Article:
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If you are in the situation of caring for a loved one and have made a commitment to placing a loved one on a nursing home placement list, be prepared for the vast array of mixed emotions that might arise when you get that much awaited (or dreaded) call. While you may look forward to lightening the burden that has accompanied your caregiving commitments, you may also feel a deep loss, much like grief. This is normal.
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And the direct costs pale in comparison to lost income and foregone vacation time.
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When it comes to financial matters, communications are necessary in order to avoid or at least minimize family conflict and long term feelings of resentment. It is not unusual for families to struggle with questions on finances and to be concerned about impact on the estate.
According to Statistics Canada, the "sandwich generation" now includes more than two million Canadians -- or 28 per cent of all caregivers in Canada -- with the majority being women between 35 and 44 years old. This number is only expected to rise as Canada's population ages and the older generation is no longer capable of caring for themselves. That leaves us with a generation stuck with caring for their late-leaving adult children and their ailing parents at the same time. How do they cope?
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As our aging population increases, and most care homes are privately owned and outside of the budget of the average hardworking Canadian, the only other rational option is to move your Mom or Dad into your family home.
One of the earliest memories from my childhood is when you'd come home, I'd help you take your shoes and socks off. Memory is a funny thing though; it's not always accurate, but more importantly, and particularly in your case, it's oftentimes fleeting, and unreliable. You may not remember this, or at times fail to even understand, you have an illness called dementia.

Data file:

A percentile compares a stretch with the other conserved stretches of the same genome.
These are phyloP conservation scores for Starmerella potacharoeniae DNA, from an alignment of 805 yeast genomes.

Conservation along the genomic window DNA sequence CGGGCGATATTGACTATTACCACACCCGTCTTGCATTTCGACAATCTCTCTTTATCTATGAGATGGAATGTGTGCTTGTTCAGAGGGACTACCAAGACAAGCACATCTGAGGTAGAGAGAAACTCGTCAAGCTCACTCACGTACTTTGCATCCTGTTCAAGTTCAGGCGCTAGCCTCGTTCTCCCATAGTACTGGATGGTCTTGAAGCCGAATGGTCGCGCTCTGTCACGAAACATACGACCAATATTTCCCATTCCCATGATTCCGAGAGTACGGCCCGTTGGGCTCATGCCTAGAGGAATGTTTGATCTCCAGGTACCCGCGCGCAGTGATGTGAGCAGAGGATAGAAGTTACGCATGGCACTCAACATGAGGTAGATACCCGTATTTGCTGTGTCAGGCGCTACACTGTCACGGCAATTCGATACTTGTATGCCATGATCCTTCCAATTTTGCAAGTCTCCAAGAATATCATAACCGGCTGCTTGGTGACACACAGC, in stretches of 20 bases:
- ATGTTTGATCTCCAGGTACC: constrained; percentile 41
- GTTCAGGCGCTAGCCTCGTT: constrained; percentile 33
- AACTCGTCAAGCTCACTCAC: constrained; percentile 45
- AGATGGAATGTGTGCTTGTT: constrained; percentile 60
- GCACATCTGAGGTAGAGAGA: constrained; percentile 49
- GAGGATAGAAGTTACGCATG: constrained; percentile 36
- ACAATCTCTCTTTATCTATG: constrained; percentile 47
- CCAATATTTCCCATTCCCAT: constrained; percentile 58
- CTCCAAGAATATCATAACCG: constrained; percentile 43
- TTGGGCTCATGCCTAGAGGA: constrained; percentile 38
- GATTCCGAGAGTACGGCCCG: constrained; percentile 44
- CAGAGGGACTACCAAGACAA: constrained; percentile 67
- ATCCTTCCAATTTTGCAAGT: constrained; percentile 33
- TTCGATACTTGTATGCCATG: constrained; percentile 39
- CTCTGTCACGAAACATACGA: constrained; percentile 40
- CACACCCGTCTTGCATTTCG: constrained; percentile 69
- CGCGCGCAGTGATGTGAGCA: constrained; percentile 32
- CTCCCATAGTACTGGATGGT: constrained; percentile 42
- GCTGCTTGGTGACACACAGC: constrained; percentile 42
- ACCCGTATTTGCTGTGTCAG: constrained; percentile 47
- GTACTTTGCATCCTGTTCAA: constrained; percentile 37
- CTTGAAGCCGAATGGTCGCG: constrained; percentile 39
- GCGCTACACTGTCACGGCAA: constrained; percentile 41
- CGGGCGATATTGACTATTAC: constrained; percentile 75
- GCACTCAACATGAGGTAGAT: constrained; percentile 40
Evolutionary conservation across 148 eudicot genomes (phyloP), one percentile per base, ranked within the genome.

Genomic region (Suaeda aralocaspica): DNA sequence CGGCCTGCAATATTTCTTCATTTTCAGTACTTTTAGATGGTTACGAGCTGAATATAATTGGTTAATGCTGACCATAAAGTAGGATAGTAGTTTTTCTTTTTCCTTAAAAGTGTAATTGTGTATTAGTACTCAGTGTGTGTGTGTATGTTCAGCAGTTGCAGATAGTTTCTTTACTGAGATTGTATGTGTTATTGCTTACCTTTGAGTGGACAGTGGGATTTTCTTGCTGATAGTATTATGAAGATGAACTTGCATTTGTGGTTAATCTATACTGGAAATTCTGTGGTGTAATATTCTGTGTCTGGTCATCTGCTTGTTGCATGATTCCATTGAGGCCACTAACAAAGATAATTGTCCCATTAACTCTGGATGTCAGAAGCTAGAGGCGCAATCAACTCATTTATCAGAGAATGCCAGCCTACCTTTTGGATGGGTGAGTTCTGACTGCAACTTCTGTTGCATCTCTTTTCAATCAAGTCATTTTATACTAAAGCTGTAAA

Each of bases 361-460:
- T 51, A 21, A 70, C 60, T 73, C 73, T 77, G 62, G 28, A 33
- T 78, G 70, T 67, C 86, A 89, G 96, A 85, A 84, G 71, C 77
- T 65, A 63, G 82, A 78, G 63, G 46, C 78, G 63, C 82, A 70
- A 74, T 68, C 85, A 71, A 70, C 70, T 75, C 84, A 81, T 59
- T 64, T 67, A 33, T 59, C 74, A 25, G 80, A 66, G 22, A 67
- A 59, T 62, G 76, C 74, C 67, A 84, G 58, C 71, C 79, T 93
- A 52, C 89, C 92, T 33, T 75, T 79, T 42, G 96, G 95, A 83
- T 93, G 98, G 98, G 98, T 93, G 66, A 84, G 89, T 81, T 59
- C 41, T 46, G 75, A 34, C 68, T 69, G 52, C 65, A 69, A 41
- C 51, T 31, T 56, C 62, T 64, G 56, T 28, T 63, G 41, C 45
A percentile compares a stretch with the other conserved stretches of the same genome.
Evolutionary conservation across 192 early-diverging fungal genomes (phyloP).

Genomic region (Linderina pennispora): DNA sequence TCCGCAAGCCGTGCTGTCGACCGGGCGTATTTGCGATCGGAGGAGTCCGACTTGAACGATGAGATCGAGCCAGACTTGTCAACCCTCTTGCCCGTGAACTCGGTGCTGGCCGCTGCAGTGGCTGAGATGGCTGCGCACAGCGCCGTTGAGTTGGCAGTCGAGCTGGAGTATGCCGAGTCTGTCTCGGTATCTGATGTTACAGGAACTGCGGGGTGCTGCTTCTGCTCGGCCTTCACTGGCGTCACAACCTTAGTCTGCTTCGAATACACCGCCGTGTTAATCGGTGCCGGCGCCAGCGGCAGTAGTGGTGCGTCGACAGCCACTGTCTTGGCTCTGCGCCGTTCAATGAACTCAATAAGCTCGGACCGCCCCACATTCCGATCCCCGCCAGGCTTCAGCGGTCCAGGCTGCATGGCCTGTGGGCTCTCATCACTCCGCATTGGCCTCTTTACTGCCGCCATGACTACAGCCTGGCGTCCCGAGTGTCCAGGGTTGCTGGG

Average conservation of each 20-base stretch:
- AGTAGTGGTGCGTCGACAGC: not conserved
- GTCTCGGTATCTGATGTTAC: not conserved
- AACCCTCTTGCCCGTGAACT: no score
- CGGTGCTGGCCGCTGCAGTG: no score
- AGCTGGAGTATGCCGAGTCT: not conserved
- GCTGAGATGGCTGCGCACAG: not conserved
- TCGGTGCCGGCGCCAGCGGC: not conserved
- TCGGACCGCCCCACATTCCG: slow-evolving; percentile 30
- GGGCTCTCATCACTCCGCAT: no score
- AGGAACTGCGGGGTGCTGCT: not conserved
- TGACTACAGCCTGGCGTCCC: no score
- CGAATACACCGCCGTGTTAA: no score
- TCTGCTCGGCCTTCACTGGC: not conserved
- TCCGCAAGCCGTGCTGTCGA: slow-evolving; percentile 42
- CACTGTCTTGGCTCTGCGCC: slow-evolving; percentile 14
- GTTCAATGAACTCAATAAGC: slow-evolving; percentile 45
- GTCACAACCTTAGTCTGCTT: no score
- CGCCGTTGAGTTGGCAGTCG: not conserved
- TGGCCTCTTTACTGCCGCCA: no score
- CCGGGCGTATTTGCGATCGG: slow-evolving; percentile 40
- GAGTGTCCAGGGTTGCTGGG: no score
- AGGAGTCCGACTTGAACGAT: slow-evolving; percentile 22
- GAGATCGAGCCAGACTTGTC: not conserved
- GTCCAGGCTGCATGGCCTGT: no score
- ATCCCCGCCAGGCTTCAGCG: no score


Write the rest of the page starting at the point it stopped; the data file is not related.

There are promises we keep, and promises that as the years go by, we have no choice but to break.
If we made a promise to never put our loved one in a nursing home and now discover we have no other choice, the guilt and heartbreak we feel can be overwhelming. But there are some ways we can cope.
Mom has Alzheimer's disease, your siblings refuse to talk to one another, and your kids are too busy to lend a helping hand. Somehow, all the caregiving duties have been left to you. What to do? Call an elder mediator. The practice is much like other forms of mediation.
Just in front of every baby boomer, there is a parent. Or parents. Like me, on the brink of old age, with all that aging brings. Let us suppose that I am your mother. Chances are, when you ask me, "Ho...
I think people my age, more than generations previously, have friendships with their parents. You talk about things you maybe shouldn't. For women our age, there is less of a physical and intellectual generation gap between mothers and daughters.
My mom's health has been deteriorating greatly over the past year. As an only child, I am her primary caregiver and this last hospital stay has really taken a toll on me. She gets very limited formal help and the rest of her care is left to me. I am so tired and can't concentrate on anything any more.
"How do I care for my dad as his physical health deteriorates? His Parkinson's is advancing and he needs more and more help. I feel unprepared and anxious, but I want to be able to care for him as long as possible."
If your parents are seniors you can give them a priceless gift this Christmas. On your next visit you can put the wheels in motion to help them live as independently as they can in their home, and prevent accidents that commonly happen to seniors and cause unnecessary pain and suffering.
Just in front of every baby boomer, there is a parent. Or parents. Like me, on the brink of old age. Let us suppose that I am your mother. Chances are, when you ask me, "How are you Mom?" I will answer "Fine." Am I? Or am I in denial, protecting you from the truth, afraid to admit to my physical and mental lapses?